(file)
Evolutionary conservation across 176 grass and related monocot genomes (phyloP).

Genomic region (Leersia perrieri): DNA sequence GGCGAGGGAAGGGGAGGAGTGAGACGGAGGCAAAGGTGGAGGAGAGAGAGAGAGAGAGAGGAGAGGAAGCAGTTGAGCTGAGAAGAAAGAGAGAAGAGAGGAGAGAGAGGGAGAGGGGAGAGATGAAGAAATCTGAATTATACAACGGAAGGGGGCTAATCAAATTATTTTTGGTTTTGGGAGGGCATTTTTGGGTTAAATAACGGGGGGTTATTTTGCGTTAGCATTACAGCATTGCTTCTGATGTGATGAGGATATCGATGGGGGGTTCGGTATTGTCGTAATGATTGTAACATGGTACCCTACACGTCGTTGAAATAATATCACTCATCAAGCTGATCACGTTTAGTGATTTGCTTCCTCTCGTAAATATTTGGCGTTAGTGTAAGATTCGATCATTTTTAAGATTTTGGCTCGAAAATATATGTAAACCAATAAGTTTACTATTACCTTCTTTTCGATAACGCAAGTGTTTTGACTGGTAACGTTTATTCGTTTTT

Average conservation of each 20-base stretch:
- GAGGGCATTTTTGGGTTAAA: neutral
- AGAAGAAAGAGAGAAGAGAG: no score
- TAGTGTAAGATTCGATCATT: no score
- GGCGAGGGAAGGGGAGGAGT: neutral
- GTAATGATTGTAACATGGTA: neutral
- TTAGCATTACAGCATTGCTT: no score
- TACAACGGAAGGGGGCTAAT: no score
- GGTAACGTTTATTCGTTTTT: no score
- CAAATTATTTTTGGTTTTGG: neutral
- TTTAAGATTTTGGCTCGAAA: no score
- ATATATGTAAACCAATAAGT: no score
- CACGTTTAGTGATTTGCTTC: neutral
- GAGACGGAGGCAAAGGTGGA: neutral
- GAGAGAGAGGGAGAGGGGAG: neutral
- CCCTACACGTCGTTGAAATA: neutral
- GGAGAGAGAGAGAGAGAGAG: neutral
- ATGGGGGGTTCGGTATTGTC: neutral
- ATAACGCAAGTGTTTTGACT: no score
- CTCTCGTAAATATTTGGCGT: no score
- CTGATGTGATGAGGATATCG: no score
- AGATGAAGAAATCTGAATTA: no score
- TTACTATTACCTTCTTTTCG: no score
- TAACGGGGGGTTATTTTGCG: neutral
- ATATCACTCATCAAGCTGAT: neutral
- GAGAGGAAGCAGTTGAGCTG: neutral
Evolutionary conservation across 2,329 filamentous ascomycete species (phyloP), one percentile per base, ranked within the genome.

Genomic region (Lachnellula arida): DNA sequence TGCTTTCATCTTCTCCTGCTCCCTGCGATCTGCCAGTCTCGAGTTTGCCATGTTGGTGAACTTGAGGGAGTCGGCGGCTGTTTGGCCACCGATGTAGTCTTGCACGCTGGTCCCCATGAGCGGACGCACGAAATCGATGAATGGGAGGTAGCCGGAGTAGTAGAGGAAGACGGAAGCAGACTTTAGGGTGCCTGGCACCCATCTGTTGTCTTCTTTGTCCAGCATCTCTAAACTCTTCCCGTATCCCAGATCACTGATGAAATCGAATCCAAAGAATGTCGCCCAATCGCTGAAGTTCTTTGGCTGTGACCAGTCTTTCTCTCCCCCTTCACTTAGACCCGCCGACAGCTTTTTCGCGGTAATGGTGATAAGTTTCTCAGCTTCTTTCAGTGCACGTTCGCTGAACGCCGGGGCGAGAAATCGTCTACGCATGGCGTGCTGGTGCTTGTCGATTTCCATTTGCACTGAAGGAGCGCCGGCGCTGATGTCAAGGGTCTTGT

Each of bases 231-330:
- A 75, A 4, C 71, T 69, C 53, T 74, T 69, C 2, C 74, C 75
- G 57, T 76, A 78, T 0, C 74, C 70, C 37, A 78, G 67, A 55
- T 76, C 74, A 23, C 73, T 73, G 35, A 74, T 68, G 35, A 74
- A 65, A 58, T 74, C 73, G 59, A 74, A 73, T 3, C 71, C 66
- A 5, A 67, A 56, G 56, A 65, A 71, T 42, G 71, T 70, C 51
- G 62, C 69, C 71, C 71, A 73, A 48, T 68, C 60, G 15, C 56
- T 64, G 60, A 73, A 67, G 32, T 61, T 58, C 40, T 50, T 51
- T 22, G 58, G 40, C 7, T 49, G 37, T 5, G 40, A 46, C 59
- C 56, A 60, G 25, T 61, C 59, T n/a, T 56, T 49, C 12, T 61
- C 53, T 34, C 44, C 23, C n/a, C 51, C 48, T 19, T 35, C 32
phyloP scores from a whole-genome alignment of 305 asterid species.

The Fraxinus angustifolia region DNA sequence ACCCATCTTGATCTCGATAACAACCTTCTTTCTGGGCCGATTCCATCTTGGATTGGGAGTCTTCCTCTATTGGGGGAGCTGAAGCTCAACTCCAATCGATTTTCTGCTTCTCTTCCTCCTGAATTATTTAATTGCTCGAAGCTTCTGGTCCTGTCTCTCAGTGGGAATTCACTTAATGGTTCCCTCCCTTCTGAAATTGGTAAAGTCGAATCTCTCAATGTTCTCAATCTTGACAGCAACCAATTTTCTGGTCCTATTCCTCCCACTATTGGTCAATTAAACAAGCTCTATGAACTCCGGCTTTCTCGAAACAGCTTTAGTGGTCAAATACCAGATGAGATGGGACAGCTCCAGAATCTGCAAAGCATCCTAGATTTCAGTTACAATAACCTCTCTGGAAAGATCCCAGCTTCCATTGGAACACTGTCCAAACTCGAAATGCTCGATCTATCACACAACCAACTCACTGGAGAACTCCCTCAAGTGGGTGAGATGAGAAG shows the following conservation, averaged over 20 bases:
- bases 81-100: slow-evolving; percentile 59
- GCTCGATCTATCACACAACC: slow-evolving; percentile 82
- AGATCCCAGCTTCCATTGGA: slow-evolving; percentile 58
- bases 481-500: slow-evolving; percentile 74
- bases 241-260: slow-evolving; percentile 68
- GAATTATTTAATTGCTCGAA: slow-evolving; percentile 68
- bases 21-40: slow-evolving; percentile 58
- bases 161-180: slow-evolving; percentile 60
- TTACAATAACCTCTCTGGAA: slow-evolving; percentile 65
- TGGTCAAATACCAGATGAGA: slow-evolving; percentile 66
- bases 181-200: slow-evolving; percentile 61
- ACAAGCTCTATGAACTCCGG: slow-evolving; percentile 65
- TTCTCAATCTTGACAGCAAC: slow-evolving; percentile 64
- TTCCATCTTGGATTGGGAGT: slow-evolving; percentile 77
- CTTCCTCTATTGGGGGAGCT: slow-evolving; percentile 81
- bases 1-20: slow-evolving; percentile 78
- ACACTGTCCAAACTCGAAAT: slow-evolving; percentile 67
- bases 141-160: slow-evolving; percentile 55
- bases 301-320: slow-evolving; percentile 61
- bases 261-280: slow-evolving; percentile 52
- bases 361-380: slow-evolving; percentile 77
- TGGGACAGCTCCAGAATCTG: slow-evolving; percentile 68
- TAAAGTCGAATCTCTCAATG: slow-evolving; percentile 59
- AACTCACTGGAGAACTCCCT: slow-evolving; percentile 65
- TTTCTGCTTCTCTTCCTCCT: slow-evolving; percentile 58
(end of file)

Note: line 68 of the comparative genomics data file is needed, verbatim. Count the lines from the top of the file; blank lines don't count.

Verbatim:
- TTTCTGCTTCTCTTCCTCCT: slow-evolving; percentile 58